I screeched at Charly that this is a wall of concrete and I wasn’t sure I was actually going to get up it without any kind of assistance from an engine. Realising I was becoming something of a potty mouth, I was trying desperately not to swear too much nor completely lose my sense of humour, whilst my quads got tighter and tighter and my heart rate increased to such a level that I could feel it in my throat.
It was by far one of the most brutal climbs I’ve experienced and this, coupled with the rain flowing freely under the wheels, was like pedalling through the Amazon. In fact, it was so steep that we actually saw one guy fall off his bike – I did try to provide some words of encouragement however, since I was in fear of doing the same, I decided to not lose concentration on getting up this ‘God awful’ climb.
‘Keep going, you can do it!’
Supporters were stood out on the hill, a pained look of concern on their faces, as they watched cyclists huff and puff their way past them. Thankfully they were more encouraging than my non-existent words and shouted, ‘Keep going,’ or the one my favourite, ‘It’s not that far to the top’ – all the wonderful words you want to hear as you’re busting your gut.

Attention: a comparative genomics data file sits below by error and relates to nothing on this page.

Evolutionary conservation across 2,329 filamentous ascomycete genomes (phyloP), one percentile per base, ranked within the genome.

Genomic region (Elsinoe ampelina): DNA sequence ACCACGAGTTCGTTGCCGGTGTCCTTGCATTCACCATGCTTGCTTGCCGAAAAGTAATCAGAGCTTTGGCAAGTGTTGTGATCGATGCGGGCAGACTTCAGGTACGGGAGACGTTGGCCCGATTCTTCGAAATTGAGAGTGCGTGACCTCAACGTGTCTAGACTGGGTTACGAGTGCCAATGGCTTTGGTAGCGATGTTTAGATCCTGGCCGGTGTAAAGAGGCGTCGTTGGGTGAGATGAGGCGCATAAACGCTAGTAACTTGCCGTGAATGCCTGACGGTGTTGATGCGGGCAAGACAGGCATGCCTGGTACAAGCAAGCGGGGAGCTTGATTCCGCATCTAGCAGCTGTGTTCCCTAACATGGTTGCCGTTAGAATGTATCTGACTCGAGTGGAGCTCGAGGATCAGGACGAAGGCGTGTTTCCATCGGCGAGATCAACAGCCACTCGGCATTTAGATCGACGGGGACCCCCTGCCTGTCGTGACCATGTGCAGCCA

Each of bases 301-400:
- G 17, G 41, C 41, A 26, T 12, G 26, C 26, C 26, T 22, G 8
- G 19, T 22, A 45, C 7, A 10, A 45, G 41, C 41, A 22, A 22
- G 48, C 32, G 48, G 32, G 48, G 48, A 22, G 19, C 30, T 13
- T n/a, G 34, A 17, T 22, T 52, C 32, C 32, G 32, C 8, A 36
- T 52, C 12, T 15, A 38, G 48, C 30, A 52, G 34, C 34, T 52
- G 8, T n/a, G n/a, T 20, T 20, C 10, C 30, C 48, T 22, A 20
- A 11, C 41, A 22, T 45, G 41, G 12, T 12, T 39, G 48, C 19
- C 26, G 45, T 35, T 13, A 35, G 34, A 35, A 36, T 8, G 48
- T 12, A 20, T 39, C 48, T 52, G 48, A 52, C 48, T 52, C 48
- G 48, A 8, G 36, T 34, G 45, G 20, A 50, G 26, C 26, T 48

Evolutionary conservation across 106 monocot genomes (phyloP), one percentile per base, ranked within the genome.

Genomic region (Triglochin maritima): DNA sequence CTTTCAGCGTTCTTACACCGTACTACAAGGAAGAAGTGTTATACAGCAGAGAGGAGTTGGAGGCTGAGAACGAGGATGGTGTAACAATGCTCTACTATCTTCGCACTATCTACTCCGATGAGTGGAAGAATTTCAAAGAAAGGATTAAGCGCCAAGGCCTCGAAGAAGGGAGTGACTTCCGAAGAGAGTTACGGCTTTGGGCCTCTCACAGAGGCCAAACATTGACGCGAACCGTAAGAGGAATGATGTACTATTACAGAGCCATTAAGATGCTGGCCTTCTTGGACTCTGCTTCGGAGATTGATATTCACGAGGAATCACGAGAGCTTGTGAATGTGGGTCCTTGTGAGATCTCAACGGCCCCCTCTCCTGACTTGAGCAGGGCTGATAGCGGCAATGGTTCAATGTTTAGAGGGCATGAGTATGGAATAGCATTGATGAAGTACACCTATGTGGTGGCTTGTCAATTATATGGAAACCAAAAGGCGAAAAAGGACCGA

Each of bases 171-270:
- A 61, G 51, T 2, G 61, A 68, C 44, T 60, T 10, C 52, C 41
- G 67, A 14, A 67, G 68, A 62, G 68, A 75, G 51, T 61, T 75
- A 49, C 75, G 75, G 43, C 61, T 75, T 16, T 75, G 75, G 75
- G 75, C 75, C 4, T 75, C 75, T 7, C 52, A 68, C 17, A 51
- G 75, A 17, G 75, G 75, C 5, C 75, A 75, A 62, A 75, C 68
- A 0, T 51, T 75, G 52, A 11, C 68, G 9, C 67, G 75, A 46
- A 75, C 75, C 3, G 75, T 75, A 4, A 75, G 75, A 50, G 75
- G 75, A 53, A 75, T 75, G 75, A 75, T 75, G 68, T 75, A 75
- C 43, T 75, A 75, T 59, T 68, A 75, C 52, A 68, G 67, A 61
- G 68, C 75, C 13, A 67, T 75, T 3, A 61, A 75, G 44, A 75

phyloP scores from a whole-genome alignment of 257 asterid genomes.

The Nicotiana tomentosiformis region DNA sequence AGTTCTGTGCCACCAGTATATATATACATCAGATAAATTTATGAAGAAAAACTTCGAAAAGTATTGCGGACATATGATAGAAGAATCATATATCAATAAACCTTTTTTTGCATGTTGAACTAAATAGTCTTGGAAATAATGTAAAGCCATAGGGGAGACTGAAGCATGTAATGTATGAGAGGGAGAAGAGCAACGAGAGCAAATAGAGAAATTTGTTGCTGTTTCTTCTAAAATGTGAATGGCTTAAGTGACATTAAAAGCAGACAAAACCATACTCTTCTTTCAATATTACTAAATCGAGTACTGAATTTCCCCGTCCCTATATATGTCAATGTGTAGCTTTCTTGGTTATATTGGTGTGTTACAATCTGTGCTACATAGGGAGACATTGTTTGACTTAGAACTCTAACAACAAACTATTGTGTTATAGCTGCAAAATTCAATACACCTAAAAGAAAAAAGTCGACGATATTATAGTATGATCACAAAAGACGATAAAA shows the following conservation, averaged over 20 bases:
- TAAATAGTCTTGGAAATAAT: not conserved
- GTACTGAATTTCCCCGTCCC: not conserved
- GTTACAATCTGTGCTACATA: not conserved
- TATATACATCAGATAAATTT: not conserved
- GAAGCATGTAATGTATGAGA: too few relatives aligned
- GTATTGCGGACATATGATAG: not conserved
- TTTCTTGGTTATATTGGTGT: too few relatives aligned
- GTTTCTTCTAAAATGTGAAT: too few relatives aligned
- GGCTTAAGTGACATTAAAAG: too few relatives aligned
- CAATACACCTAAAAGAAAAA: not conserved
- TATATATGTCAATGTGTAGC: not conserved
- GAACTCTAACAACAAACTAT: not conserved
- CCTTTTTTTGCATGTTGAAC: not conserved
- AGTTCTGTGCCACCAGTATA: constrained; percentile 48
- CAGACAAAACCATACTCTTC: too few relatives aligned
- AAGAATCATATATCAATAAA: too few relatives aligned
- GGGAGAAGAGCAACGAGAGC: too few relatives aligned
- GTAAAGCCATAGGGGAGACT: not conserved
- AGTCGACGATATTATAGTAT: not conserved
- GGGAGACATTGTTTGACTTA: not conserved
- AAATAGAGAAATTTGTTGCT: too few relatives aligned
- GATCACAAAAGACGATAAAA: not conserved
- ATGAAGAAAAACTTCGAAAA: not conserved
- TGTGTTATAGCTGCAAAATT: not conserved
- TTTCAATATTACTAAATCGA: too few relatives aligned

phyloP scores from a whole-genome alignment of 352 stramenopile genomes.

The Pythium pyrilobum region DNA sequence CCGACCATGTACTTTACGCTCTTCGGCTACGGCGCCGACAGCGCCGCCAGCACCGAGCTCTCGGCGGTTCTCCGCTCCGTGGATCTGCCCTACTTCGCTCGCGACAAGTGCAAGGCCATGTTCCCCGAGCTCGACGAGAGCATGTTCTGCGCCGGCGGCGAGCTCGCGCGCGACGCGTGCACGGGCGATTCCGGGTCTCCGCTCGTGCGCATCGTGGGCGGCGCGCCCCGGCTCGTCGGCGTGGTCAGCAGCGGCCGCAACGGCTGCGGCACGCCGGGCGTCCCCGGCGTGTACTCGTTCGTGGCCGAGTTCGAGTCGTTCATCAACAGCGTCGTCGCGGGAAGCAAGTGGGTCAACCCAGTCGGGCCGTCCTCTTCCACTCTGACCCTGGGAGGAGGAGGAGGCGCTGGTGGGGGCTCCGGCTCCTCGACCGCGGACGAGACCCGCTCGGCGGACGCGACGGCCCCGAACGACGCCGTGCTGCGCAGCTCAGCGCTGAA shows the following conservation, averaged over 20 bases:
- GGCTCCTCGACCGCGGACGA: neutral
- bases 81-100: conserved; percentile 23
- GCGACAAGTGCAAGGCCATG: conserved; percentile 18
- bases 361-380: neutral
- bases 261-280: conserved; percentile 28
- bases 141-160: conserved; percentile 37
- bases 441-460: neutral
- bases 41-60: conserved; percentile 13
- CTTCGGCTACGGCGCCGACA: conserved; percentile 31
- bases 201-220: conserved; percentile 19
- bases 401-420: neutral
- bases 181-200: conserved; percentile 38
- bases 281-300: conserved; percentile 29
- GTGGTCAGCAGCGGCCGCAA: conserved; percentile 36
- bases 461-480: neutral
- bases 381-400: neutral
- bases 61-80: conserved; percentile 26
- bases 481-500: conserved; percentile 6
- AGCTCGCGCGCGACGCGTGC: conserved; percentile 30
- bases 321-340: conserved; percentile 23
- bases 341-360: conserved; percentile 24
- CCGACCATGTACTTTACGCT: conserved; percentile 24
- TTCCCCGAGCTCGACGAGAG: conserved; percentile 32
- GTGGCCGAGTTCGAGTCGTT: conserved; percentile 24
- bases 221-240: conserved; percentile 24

Getting to the top was quite achievement and as a way of trying to encourage my heart rate to resume its normal levels, I took a few deep breaths praying that the climb was the worst we’d experience on the route. (N.B – You could ask why I didn’t look too much into the route before the ride, however my view has always been to enjoy the element of surprise and if you do too much research, then you just fuel the negative mental state of mind in not being able to achieve it at all).
‘Yes, girls can cycle this far too’.
As we passed through some of the most picturesque villages in Dales, our legs beginning to loosen up after the ‘Goose experience’, we were really pleased to see such lovely support from locals. Some of the comments I seem to remember, ‘Oh wow that’s a girl’. On those occasions, I was very tempted to respond with a comment like, ‘Yes, girls can cycle this far too’.